Also connected to one end of the relay coil 20 and the cathode of diode. 24 is the output 28 of a diode bridge rectifier including rectification diodes 30, 32, 34 and 36. The cathodes of diodes 30 and 32 are connected to the output 28 of the bridge. Similarly in ring fashion, the anode of diode 32 is connected to the cathode of diode 34, and the anode of diode 34 is connected to the anode of diode 36, whose cathode is connected to the anode of diode 30. The anodes of diodes 34 and 36 are connected to the ground terminal 18 of the vehicle battery 12. The junction 38, formed by the cathode of diode 34 and the anode of diode 32, is connected to one side of a secondary coil 40 of an AC transformer 42. The other end of secondary winding or coil 40 is connected to the junction 44 formed by the anode of diode 30 and the cathode of diode 36. The AC transformer 42 also includes a primary winding 46 forming the AC supply input at terminals 48 and 50. A conventional AC line cord is connected to the AC terminals 48 and 50 for connection with a suitable AC supply voltage, such as 110 or 220 volts, as determined by the particular system. The AC lead pair 52 at the terminals 48 and 50 extends from the vehicle to be connected to the AC supply source. The physical configuration of the AC lead pair 52 could of course be a connector carried by the vehicle body and an AC cord connected to the plug or socket when external operation is desired. In any event, the AC voltage is supplied at the terminals 48 and 50 to the transformer 42.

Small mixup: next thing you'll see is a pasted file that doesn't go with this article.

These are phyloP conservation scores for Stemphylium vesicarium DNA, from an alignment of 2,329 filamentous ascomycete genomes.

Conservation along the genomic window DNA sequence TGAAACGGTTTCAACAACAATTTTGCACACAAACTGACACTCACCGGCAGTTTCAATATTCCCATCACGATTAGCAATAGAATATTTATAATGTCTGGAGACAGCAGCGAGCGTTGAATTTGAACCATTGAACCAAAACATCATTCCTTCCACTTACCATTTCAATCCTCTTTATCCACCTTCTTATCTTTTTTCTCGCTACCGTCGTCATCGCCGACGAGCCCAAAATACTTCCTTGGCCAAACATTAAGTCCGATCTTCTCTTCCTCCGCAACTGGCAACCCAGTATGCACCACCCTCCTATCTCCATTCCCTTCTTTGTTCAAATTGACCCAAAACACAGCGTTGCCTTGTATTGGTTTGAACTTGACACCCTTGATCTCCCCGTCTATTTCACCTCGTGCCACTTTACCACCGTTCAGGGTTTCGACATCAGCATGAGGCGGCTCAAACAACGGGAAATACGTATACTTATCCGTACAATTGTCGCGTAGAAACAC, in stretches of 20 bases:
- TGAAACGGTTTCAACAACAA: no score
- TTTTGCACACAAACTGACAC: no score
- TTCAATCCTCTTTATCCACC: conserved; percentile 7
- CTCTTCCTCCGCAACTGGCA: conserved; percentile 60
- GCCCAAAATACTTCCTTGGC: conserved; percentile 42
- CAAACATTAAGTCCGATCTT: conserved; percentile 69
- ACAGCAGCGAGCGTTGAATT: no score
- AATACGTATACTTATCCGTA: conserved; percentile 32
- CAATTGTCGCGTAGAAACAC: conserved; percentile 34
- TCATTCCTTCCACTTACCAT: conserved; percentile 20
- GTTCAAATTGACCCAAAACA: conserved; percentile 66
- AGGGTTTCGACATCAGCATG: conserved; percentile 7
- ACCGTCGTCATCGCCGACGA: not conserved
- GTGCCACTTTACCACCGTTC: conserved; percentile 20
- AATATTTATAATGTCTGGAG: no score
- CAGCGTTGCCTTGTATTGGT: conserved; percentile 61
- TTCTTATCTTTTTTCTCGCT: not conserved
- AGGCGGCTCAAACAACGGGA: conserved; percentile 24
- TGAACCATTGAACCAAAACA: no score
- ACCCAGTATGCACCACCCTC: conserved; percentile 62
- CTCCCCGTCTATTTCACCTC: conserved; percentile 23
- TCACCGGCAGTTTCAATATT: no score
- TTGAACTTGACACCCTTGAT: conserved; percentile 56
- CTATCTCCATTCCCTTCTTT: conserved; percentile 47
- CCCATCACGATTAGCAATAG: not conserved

The blower motor control circuitry of the present invention also includes a battery charging circuit shown generally at 60 in the drawing. A charging SCR 62 of the battery charging circuit 60 has its anode connected to the output 28 of the rectifier bridge and its cathode connected to the positive terminal 16 of the vehicle battery 12. The gate lead 64 of SCR 62 is connected to the cathode of a diode 66 whose anode is connected to the junction of two divider resistors 68 and 70. The other end of resistor 68 is connected to the output 28 of the rectifier bridge. The other end of resistor 70 is connected to the anode of an SCR 72 whose cathode is connected to the ground terminal 18 of vehicle battery 12. The gate lead 74 of control SCR 72 is connected to the anode of a zener diode 76 and also to the ground terminal 18 through a resistor 78. The cathode of zener diode 76 is connected to the groundterminal 18 through the parallel combination of a resistor 80 and a capacitor 82. The cathode of zener diode 76 is also connected to the positive terminal 16 of the vehicle battery 12 through a bias resistor'84.